Vemurafenib is a newly approved inhibitor of mutant BRAF, and has some efficacy against both melanoma and hairy-cell leukemia associated with the BRAF V600E mutation. We therefore conducted a pilot study of vemurafenib treatment of 3 patients with multisystemic and refractory ECD, and carrying the BRAF V600E mutation; 2 also had skin or lymph node LCH involvement. The patients were followed clinically, biologically (CRP values), histologically (skin biopsy), and morphologically (PET, CT, and MRI). Vemurafenib treatment led to substantial and rapid clinical and biologic improvement in all 3 cases. The tumor response was confirmed by PET, CT, or MRI after 1 month of treatment. For 1 patient, the PET response increased between months 1 and 4 of treatment. The treatment remained effective after 9 months of follow-up, although disease activity persisted in 1 patient. These findings lead us to believe that treatment with vemurafenib should be considered for patients with severe and refractory BRAF V600E histiocytoses, particularly when the disease is life-threatening.


The 2 series we published before the IFN-α era showed the severity of the prognosis of ECD. In 2004, 35 (60%) of the 58 patients for whom data were available died, and the mean survival after diagnosis was 19.2 months (range, 0–120 months). However, the most recent data, those from our survival analysis in 2011, show that overall mortality after treatment with IFN-α is now only 26%, and the 5-year survival is 68%.


The pathogenesis of ECD was poorly documented, mostly because previous studies included only a few patients. Stoppacciaro and colleagues described an immunohistochemical study of 3 patients, showing that histiocyte recruitment and accumulation in the lesions is regulated by a complex network of cytokines and chemokines. Dagna and colleagues studied both spontaneous and stimulated cytokine production by mononuclear cells in biopsy fragments from a single patient; these investigators reported the production of tumor necrosis factor α after stimulation, and spontaneous secretion of IL-6 and IL-8, IL-8 being a chemoattractant for polymorphonuclear cells and monocytes. Aouba and colleagues reported evidence in 2 patients that targeting the IL-1 pathway might be beneficial. We recently assayed serum samples from 37 patients with ECD for 23 cytokines. We found substantial and systemic immune activation, mainly involving IFN-α, IL-1/IL-1 receptor antagonist, IL-6, IL-12, and monocyte chemotactic protein 1. This finding further confirms that ECD is associated with systemic immune Th-1-oriented perturbation, and provides clues for choosing better-targeted therapeutic agents.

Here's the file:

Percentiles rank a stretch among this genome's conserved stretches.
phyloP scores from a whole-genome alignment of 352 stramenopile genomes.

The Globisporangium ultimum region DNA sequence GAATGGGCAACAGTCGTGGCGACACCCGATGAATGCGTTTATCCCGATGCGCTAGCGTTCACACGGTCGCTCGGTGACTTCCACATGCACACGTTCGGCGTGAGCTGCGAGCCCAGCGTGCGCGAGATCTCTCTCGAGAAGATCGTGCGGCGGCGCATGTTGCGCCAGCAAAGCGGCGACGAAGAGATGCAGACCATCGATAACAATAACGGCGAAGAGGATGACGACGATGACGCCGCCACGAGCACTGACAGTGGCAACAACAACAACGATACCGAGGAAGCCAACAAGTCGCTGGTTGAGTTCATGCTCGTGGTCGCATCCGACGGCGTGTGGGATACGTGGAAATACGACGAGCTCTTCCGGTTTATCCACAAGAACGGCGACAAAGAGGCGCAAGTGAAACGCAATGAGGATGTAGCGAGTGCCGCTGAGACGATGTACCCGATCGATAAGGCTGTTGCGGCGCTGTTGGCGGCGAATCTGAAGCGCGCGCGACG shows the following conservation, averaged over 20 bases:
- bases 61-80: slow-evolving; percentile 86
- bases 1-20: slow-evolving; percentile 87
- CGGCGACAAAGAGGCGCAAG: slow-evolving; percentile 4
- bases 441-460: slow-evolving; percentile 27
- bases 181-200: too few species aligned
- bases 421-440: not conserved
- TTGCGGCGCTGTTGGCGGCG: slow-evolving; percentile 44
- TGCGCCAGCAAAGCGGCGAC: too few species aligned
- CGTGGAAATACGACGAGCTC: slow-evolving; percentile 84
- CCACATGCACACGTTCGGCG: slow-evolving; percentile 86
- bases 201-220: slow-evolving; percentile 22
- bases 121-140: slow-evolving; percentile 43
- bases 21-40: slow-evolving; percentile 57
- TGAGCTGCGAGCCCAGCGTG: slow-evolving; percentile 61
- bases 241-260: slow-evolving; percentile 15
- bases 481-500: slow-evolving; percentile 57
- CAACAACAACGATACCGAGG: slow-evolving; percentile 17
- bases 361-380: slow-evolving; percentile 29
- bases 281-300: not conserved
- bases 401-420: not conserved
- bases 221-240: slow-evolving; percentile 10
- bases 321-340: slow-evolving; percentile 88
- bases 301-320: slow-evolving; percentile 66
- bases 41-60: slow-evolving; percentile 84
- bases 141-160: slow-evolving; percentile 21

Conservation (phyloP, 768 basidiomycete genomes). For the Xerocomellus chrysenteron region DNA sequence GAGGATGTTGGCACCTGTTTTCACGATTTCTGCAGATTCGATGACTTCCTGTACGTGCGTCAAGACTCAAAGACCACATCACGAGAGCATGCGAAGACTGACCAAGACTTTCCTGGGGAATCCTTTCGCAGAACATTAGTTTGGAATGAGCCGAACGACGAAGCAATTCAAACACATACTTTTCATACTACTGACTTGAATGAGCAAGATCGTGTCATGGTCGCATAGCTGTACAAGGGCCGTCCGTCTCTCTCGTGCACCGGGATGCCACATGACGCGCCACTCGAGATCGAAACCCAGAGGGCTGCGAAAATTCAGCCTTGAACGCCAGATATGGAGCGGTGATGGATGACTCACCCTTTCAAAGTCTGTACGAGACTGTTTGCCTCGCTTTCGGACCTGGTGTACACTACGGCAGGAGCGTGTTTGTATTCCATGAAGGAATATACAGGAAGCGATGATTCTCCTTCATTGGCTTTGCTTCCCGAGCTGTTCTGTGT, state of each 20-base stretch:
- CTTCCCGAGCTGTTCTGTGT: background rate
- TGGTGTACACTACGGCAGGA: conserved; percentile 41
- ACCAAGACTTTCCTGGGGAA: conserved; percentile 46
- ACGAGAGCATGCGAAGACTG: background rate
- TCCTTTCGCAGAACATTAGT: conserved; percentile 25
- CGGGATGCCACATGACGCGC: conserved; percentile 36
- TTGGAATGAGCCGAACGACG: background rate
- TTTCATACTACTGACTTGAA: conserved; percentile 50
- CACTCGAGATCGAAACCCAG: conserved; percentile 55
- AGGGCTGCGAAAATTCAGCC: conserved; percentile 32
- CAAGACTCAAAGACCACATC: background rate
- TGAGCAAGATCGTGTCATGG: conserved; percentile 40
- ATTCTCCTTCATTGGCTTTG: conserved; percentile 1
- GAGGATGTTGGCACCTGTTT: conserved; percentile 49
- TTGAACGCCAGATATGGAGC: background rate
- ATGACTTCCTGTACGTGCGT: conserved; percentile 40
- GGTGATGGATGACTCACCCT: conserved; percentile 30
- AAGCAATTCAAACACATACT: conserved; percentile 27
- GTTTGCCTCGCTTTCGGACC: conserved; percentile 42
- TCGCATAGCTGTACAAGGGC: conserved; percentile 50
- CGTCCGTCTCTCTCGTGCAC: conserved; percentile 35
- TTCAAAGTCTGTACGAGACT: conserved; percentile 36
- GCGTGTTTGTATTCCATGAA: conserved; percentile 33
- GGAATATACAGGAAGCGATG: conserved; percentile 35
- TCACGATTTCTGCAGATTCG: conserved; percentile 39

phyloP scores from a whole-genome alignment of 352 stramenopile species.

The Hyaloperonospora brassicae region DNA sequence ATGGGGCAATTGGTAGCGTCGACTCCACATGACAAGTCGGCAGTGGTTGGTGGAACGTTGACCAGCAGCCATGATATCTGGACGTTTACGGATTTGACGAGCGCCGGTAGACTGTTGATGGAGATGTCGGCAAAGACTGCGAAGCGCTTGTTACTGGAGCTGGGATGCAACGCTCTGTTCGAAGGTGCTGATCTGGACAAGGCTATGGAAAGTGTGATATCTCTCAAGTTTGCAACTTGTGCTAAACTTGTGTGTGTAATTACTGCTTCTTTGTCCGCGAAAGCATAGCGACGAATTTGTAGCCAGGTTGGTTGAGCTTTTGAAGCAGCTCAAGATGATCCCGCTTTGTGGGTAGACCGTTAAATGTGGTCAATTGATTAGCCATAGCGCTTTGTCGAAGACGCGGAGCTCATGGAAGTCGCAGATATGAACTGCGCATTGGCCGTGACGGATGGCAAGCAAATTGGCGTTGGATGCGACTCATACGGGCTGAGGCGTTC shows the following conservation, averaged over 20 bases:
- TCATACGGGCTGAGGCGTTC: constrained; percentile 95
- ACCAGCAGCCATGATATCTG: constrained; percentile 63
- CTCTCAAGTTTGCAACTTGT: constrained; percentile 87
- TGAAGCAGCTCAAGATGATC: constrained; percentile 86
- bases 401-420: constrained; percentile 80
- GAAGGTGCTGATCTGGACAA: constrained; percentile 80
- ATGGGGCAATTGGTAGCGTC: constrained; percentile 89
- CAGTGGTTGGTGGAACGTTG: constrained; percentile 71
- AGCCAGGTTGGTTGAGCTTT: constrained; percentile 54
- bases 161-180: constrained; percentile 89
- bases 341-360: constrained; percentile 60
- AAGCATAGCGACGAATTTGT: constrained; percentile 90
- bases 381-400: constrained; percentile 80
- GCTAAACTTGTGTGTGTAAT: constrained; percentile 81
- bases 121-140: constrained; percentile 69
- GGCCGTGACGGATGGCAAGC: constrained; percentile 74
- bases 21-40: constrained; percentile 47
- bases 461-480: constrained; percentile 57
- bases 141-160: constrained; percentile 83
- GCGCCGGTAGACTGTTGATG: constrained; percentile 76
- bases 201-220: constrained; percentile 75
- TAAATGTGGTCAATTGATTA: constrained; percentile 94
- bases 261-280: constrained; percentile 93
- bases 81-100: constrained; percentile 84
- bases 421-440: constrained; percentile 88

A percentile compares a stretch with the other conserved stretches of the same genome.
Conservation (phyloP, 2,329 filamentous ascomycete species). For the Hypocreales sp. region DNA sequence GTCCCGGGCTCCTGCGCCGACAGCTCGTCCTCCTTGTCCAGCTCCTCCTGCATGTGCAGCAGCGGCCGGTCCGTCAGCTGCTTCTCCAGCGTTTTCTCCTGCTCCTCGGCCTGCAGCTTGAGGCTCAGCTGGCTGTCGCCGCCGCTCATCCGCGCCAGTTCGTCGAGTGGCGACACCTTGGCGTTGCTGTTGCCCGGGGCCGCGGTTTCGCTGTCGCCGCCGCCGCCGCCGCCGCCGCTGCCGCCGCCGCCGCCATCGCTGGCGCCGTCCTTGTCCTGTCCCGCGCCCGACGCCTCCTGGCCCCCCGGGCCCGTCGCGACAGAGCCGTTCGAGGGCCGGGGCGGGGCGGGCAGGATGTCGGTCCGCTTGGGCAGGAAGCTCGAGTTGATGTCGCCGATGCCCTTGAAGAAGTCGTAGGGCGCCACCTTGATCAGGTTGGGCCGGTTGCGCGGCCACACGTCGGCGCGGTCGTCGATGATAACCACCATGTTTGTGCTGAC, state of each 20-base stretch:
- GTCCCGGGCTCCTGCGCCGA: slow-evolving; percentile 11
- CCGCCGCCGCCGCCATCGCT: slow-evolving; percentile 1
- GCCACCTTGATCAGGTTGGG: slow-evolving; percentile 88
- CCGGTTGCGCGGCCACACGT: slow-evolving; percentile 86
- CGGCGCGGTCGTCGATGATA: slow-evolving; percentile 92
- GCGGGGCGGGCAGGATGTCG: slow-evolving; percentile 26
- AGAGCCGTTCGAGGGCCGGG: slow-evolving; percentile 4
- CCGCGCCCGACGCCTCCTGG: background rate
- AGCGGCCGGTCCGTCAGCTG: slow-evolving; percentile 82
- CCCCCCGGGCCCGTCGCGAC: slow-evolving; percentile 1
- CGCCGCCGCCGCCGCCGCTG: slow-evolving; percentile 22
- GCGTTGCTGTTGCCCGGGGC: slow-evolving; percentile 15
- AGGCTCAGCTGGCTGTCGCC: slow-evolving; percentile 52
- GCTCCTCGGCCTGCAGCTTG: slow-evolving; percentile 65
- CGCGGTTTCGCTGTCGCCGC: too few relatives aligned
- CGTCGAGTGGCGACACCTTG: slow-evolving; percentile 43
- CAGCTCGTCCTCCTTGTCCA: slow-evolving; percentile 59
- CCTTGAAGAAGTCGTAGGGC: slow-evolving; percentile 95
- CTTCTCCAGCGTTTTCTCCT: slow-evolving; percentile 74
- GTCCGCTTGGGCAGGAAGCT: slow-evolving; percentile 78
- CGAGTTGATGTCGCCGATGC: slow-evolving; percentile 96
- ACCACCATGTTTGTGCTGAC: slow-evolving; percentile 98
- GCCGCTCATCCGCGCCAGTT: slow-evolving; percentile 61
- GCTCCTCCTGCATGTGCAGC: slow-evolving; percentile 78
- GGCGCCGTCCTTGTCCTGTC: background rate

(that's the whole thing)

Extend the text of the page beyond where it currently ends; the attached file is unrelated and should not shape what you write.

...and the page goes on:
The recent finding of BRAF V600E mutations in more than 50% of ECD cases clearly adds further complexity to the pathophysiology of this disorder: it also provides evidence of clonal proliferation (associated with the BRAF V600E mutation) and of both nonclonal accumulation of histiocytes within the affected tissues (as a consequence of systemic chemokines and proinflammatory cytokines in the circulation).

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Oct 1, 2017 | Posted by in RHEUMATOLOGY | Comments Off on Erdheim-Chester Disease